Wildlife Holidays in Taiwan
Tell me about Taiwan ...
The island of Taiwan lies on the Tropic of Cancer some 180 kilometres off the south-eastern coast of mainland China. Taiwan is the fourth highest island in the world - its highest peak is Yu Shan (Jade Mountain) at 3,952 metres. Its landscape is characterised by five ranges of rugged mountains and the gently rolling Chianan Plains in the west.
Formerly known as ‘Formosa’, meaning ‘beautiful island’, Taiwan’s advanced technology plays a major role in the global economy, and the island has advanced health care and public education.
Our Taiwan Specialist recommends
‘Despite its wealth of superb avian species, few Westerners have experienced Taiwan’s birdlife, and this tour will focus on seeing as many of these species as possible - aiming for between 170 and 220 bird species during the 10-day holiday. Highlights are likely to include a chance to see huge winter gatherings of Black-faced Spoonbills, endemics such as Taiwan partridge, spectacular pheasants and a chance to bird at a variety of altitudes.’ - David Phillips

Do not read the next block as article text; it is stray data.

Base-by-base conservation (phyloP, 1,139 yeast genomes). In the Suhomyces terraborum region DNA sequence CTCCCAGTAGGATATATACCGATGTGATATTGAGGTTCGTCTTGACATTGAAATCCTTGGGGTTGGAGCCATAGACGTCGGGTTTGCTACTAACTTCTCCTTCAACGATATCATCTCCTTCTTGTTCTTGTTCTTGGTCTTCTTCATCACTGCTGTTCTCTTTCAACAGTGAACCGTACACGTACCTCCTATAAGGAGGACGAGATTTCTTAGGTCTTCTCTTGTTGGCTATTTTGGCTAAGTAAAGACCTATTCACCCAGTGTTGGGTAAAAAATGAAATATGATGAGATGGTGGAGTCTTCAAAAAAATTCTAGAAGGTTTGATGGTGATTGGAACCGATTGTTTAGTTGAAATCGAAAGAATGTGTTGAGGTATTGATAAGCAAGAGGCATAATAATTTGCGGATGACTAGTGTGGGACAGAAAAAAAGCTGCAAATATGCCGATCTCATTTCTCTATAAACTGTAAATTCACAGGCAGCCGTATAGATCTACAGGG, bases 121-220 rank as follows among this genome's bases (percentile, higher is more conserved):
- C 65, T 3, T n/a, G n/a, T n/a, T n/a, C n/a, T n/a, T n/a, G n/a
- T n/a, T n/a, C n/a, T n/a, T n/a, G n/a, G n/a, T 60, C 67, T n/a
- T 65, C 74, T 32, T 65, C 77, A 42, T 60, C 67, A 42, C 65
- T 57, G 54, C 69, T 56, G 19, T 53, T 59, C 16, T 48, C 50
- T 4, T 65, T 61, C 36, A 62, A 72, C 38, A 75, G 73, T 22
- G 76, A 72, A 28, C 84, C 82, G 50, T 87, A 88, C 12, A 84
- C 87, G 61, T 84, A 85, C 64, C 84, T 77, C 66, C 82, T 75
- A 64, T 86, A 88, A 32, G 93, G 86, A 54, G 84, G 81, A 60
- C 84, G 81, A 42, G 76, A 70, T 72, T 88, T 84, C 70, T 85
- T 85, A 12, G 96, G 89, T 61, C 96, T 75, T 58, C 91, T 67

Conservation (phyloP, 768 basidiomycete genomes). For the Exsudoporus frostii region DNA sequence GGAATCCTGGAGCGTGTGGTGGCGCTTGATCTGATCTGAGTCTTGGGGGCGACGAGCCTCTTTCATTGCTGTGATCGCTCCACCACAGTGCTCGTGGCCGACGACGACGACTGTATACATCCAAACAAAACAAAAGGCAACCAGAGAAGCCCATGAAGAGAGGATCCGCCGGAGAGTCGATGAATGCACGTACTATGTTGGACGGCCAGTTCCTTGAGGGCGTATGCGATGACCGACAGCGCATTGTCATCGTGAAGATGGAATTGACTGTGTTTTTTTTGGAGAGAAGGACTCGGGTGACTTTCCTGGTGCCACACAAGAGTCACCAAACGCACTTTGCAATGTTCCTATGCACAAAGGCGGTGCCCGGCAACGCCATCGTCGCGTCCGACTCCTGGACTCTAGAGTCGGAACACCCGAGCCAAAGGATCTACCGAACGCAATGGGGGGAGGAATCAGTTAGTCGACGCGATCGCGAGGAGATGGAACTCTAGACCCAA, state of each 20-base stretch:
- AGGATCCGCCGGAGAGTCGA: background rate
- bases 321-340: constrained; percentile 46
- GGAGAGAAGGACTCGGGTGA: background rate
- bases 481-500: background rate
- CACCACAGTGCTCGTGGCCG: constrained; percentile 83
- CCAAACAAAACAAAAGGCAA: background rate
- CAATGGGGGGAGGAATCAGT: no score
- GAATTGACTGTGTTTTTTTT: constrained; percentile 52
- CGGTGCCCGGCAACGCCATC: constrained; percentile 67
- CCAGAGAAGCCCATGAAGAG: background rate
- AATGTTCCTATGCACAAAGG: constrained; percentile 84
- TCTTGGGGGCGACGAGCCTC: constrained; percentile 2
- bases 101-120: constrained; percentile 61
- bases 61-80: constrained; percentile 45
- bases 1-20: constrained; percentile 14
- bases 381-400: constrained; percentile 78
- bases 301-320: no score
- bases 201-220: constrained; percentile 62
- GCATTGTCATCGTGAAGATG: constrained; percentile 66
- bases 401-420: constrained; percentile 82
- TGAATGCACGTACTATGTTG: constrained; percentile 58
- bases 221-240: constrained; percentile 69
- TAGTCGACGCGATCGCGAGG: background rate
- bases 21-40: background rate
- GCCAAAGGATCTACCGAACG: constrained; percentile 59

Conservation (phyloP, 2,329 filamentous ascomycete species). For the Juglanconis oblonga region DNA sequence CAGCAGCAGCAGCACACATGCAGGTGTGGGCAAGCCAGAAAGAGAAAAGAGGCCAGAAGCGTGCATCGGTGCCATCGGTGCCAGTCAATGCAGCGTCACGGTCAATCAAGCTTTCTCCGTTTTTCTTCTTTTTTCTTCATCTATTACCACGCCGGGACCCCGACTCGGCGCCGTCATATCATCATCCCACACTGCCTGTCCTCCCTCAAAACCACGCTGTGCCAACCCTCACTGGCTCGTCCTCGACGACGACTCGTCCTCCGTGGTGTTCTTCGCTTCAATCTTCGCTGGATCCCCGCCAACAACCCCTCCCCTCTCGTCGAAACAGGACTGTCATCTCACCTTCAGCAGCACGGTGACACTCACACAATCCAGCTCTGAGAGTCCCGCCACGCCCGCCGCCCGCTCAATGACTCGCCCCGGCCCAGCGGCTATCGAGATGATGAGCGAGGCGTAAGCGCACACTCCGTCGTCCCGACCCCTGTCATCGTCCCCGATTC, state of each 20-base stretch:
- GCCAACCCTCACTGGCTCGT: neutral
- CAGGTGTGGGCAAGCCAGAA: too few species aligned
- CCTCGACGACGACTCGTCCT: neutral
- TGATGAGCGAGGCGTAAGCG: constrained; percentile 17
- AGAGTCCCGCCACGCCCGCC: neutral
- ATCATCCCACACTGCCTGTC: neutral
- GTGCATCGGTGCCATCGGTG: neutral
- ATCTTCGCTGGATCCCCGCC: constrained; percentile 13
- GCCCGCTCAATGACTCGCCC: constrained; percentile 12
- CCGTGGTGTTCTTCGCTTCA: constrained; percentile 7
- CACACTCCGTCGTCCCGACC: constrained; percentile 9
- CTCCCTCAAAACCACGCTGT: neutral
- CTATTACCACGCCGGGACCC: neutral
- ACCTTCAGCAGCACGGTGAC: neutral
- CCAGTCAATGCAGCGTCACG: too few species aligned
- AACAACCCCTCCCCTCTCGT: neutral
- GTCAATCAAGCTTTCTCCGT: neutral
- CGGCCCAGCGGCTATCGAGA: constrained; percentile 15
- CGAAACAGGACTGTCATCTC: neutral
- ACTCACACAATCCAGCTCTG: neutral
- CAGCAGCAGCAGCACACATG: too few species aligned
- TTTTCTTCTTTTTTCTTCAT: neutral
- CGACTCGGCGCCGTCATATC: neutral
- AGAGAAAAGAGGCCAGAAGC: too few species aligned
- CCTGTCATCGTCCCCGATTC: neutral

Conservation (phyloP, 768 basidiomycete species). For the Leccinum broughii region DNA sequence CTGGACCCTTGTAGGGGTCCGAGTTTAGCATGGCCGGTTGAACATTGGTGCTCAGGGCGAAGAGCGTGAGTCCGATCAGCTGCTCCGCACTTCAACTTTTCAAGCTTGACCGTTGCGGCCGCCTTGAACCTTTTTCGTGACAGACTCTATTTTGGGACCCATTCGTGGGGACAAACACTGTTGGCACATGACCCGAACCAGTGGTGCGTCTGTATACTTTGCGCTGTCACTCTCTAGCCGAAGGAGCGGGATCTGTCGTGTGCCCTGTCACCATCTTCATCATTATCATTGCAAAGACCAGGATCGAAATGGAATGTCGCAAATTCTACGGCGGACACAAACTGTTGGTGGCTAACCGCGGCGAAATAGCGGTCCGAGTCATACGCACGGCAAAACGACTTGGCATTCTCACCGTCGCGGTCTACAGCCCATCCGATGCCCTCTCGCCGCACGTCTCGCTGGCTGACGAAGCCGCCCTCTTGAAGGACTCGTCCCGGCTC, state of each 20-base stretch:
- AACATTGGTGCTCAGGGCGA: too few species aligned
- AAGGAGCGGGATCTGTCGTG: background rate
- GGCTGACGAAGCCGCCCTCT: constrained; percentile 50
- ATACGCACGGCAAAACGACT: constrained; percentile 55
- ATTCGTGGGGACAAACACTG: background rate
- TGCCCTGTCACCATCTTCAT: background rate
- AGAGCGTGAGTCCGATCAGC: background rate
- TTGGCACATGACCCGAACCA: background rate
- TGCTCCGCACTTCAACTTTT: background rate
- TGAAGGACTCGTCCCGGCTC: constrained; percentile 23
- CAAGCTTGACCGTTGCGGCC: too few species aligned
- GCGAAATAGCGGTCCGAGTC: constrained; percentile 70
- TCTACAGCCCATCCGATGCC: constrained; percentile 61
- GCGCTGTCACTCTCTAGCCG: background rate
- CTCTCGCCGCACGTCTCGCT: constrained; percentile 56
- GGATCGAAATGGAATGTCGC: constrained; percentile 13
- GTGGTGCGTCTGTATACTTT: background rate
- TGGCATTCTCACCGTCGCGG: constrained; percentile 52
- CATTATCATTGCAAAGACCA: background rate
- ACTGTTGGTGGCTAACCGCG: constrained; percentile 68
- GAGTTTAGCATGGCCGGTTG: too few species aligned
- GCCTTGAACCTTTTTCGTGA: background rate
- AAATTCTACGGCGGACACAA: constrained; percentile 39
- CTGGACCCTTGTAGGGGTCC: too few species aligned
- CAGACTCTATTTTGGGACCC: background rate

What’s special about the wildlife?
Birds! Taiwan is home to 30 endemic and 60 sub-species of birds as well as other East Asian specialities in its well protected forests.
Naturetrek holiday to Taiwan
Our 10-day ‘Taiwan - Endemics & Winter Birds’ holiday focuses on Taiwan’s endemic and winter birdlife.
What wildlife might I see?
- Swinhoe’s & Mikado Pheasants in mid & high elevation forest
- Taiwan Rosefinch & Taiwan Fulvetta in alpine areas
- Endemics such Taiwan Partridge, Taiwan Bush-warbler & Taiwan Wren-babbler
- raptors such as Japanese Sparrowhawk, Black Eagle and Mountain Hawk-eagle
- Taiwan’s western coast Taiwan is the main wintering ground for almost 2,500 Black-faced Spoonbills
WHAT YOU'VE BEEN SAYING ABOUT OUR Taiwan HOLIDAYS
It was a good, balanced holiday covering a large section of the country and its habitats.
Richard was a superb leader and knows the country and where to find the birds. Food was very good.
This trip covers a region that I haven't visited before so I found it particularly interesting. The central mountain chain of Taiwan contains some excellent tracts of forest and the population appears to have a good attitude to conservation of their wildlife and habitats.